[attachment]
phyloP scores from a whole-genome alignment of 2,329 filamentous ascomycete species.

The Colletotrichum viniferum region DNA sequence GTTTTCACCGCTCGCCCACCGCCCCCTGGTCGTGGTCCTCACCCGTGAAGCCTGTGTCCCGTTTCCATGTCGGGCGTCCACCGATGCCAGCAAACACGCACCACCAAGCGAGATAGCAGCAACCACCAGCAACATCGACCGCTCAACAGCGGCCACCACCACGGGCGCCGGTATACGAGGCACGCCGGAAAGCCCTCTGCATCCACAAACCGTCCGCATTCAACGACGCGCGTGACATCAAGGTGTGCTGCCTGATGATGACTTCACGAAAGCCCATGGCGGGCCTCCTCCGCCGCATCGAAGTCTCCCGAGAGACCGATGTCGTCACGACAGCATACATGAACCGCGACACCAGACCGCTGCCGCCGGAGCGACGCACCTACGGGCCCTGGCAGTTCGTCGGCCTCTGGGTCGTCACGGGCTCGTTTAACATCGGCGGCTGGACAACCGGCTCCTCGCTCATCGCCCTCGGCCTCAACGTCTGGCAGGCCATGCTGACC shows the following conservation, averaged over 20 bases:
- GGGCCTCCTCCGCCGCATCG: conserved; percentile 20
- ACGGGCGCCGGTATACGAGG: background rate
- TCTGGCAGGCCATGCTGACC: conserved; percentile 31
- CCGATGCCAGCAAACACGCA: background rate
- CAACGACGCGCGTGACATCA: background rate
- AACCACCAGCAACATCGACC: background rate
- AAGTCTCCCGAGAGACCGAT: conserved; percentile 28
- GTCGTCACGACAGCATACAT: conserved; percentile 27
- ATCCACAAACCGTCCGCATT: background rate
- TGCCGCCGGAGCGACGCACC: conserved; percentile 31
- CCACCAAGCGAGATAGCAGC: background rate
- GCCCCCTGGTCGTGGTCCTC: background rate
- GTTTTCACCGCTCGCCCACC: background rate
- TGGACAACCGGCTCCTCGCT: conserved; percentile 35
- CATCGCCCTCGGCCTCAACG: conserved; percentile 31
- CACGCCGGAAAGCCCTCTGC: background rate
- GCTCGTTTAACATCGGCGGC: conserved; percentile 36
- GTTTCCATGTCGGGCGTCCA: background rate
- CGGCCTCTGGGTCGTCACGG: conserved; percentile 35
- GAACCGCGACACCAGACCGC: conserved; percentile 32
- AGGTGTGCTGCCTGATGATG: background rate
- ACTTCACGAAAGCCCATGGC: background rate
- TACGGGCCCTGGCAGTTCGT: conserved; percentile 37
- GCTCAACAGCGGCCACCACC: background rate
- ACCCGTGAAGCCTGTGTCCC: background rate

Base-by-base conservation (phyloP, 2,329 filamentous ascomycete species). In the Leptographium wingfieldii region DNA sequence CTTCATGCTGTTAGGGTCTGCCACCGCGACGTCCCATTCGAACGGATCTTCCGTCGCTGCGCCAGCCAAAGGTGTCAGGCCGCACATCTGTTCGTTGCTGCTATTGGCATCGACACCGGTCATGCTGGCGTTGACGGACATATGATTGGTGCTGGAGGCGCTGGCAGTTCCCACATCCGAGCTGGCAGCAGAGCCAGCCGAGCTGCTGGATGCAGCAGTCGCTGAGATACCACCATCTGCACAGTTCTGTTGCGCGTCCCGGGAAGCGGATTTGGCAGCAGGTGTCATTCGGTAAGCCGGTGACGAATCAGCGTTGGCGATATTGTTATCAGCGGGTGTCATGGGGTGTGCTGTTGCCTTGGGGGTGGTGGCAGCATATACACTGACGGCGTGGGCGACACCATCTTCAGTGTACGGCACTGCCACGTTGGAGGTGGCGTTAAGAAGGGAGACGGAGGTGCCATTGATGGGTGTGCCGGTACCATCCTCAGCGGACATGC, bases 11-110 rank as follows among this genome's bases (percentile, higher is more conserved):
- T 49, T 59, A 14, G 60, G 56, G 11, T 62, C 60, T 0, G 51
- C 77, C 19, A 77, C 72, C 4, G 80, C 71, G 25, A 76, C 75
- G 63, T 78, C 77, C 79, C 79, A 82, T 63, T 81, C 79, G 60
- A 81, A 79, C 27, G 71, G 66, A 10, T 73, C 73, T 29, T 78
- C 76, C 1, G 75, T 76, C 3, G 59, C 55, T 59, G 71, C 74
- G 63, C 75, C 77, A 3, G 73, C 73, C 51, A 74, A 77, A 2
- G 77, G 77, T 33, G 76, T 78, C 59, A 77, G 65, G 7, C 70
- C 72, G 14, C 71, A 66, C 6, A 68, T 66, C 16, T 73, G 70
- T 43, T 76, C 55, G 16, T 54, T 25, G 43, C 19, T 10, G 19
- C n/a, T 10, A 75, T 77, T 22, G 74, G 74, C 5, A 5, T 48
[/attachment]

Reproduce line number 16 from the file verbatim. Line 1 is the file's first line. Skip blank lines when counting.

- TGGACAACCGGCTCCTCGCT: conserved; percentile 35